When you’re programming, how do you decide which approach to take to solve a problem?

Just last week, I was talking with a friend who was asking for advice on how to architect his iOS app. He wanted to know the best way to do it, and we came up with a few approaches that seemed appropriate. We never did decide on which would be best, so he asked, “how do you normally decide which approach to take when you have multiple options?”

After thinking on it a bit, I realized that I normally just pick an approach and start building it. Dive into the code, try doing it one way, and then take a step back and see how well that particular approach is working. And if I don’t like it, I’ll scrap it and start over with a different approach.

It turns out this is a common practice in software development, and it’s called a spike solution. Jon Reid of Quality Coding defines it this way:

A spike solution is a code experiment. It’s called a “spike” because instead of carefully building things up layer by layer, we just brute-force something, driving through multiple layers.

It’s a quick and dirty experiment, brute-forced to prove a concept, see how an approach works, or explore potential solutions. And since it’s a quick & dirty experiment, you should throw it away when you’re done. The spike should never make it to production, and that’s ok – we’re just looking for the right approach or solution. We can and should take what we learned in the spike and bring it into the production code.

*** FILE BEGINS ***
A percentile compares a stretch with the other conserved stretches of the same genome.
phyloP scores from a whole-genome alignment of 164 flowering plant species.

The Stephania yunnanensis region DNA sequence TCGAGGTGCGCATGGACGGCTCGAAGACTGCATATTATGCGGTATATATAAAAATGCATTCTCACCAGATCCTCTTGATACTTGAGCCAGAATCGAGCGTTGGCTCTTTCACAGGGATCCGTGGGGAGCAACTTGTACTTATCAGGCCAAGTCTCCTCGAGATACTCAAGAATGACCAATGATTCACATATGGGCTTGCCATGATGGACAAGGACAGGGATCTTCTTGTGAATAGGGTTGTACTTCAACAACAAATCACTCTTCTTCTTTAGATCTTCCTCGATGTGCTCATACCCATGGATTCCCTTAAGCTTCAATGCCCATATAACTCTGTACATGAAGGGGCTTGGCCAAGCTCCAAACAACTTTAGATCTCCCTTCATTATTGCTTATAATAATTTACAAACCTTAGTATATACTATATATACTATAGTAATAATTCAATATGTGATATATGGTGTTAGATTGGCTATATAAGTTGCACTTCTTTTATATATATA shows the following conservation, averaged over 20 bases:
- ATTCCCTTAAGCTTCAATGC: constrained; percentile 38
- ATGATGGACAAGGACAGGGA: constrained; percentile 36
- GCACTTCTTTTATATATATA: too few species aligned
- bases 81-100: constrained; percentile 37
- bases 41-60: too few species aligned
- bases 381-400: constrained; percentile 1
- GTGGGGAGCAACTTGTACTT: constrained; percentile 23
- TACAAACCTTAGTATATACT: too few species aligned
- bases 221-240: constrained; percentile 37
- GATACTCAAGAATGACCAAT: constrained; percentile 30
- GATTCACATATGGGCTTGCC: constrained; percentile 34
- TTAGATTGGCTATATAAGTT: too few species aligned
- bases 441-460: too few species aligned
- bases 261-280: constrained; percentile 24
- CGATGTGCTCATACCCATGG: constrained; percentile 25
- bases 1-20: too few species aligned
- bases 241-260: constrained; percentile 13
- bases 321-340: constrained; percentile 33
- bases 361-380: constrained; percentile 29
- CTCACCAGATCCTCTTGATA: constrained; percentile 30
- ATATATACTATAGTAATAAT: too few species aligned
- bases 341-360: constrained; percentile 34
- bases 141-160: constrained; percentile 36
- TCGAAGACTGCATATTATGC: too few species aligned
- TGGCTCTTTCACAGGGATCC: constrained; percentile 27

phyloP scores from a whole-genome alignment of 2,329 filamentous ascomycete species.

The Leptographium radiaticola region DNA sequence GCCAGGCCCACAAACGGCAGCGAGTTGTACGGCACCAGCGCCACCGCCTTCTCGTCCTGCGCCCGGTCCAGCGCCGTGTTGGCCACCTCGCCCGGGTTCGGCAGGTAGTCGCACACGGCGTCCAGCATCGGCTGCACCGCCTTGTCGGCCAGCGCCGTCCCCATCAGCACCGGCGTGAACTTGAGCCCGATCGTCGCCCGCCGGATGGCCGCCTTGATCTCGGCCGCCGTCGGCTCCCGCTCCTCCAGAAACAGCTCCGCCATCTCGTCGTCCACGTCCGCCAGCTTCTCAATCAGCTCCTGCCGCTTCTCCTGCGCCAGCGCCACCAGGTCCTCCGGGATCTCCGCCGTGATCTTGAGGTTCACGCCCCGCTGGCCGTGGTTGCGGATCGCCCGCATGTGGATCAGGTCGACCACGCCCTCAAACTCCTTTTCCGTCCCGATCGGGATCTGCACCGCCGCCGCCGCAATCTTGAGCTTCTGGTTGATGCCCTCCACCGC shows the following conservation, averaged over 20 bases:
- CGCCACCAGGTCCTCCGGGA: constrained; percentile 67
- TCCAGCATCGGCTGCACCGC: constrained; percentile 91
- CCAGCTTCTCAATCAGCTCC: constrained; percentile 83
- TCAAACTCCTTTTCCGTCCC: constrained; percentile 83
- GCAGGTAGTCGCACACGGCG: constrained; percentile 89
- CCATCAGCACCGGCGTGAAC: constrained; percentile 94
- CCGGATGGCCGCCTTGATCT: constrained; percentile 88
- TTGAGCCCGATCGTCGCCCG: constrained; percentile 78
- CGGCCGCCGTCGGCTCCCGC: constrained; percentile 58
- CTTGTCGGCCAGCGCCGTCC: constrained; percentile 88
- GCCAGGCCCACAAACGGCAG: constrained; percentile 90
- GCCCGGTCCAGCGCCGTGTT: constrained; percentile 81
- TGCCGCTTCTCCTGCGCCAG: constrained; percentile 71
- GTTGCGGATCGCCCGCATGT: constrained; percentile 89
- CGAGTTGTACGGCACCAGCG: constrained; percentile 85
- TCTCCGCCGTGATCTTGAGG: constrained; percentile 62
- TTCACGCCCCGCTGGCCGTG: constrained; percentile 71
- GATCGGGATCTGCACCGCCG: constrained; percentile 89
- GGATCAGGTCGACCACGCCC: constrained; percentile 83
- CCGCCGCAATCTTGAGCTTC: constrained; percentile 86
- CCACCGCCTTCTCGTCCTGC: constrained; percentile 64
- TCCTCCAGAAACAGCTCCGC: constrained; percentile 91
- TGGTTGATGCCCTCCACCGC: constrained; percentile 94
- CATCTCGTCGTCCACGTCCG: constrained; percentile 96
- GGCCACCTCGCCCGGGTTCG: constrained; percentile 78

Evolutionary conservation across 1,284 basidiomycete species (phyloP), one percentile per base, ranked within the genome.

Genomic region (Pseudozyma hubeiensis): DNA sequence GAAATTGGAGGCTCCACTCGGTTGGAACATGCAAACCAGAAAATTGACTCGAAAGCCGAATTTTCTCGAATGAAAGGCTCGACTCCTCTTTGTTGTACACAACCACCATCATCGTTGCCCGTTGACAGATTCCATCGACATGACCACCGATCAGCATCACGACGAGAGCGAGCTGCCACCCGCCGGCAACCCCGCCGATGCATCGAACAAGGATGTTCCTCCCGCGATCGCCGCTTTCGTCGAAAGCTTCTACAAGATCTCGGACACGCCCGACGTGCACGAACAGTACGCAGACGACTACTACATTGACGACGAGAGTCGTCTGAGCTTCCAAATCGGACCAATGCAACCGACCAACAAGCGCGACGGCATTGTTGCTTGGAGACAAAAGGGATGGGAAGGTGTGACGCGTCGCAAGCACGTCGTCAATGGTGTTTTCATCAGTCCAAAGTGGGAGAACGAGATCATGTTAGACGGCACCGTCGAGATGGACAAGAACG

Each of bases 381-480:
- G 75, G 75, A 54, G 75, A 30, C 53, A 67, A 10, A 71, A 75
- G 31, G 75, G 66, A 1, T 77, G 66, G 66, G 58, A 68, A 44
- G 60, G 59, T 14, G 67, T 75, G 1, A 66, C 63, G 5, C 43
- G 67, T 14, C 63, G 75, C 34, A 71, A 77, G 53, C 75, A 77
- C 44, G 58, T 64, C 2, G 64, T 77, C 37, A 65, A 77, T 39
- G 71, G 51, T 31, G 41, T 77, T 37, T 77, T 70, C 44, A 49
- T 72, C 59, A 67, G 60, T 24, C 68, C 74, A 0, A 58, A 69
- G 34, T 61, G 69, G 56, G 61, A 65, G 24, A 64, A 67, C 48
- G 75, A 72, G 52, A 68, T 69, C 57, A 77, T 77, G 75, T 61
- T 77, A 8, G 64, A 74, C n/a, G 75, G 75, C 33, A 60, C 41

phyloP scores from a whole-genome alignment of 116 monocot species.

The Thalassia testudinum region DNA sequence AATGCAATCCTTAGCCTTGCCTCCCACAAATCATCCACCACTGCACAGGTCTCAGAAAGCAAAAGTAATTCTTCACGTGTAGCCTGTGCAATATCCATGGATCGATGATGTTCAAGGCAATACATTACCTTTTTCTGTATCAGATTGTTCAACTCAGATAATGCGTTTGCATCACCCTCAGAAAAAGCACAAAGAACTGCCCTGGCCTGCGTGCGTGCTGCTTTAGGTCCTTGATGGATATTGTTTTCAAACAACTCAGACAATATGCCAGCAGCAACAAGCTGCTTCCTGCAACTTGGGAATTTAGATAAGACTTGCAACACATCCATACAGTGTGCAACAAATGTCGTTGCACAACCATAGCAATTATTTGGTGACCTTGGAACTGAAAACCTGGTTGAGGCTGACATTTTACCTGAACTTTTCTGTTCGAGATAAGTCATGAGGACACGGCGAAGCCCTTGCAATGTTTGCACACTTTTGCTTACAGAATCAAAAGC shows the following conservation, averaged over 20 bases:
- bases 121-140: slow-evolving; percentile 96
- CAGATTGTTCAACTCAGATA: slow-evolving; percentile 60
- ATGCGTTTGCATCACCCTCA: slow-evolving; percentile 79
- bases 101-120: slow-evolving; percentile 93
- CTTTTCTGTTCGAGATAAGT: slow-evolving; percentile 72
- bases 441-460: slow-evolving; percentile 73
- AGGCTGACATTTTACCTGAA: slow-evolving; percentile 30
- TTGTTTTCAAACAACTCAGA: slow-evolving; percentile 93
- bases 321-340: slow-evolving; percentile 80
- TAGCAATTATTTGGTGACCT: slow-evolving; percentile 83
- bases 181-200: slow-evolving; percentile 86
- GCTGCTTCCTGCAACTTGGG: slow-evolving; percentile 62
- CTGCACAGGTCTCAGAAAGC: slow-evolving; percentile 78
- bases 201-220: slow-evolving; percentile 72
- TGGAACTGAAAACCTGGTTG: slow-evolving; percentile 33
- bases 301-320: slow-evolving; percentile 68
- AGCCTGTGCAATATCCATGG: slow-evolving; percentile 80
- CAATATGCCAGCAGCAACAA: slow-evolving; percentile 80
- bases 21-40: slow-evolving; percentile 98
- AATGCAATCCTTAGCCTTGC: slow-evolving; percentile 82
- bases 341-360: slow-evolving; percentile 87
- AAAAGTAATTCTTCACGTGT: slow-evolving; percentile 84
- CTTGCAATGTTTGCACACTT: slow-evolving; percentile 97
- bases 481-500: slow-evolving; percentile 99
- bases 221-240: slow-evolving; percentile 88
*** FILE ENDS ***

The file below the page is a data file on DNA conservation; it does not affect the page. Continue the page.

So if you’re struggling with deciding on the right approach to your problem, create a new branch, and start spiking. You don’t have to worry about messing up your production code or getting shoehorned into a single approach; you can always leave your spiked branch, go back to master, and create a new branch with a new spike. Then you can compare both spikes, see which one you like better, and move forward with that approach. And remember, a spike is quick & dirty, so don’t worry about your code being perfect – just bang it out as fast as you can.

Further reading

Matt Swanson does an excellent job describing the spike approach.

Jon Reid describes how he uses spike solutions.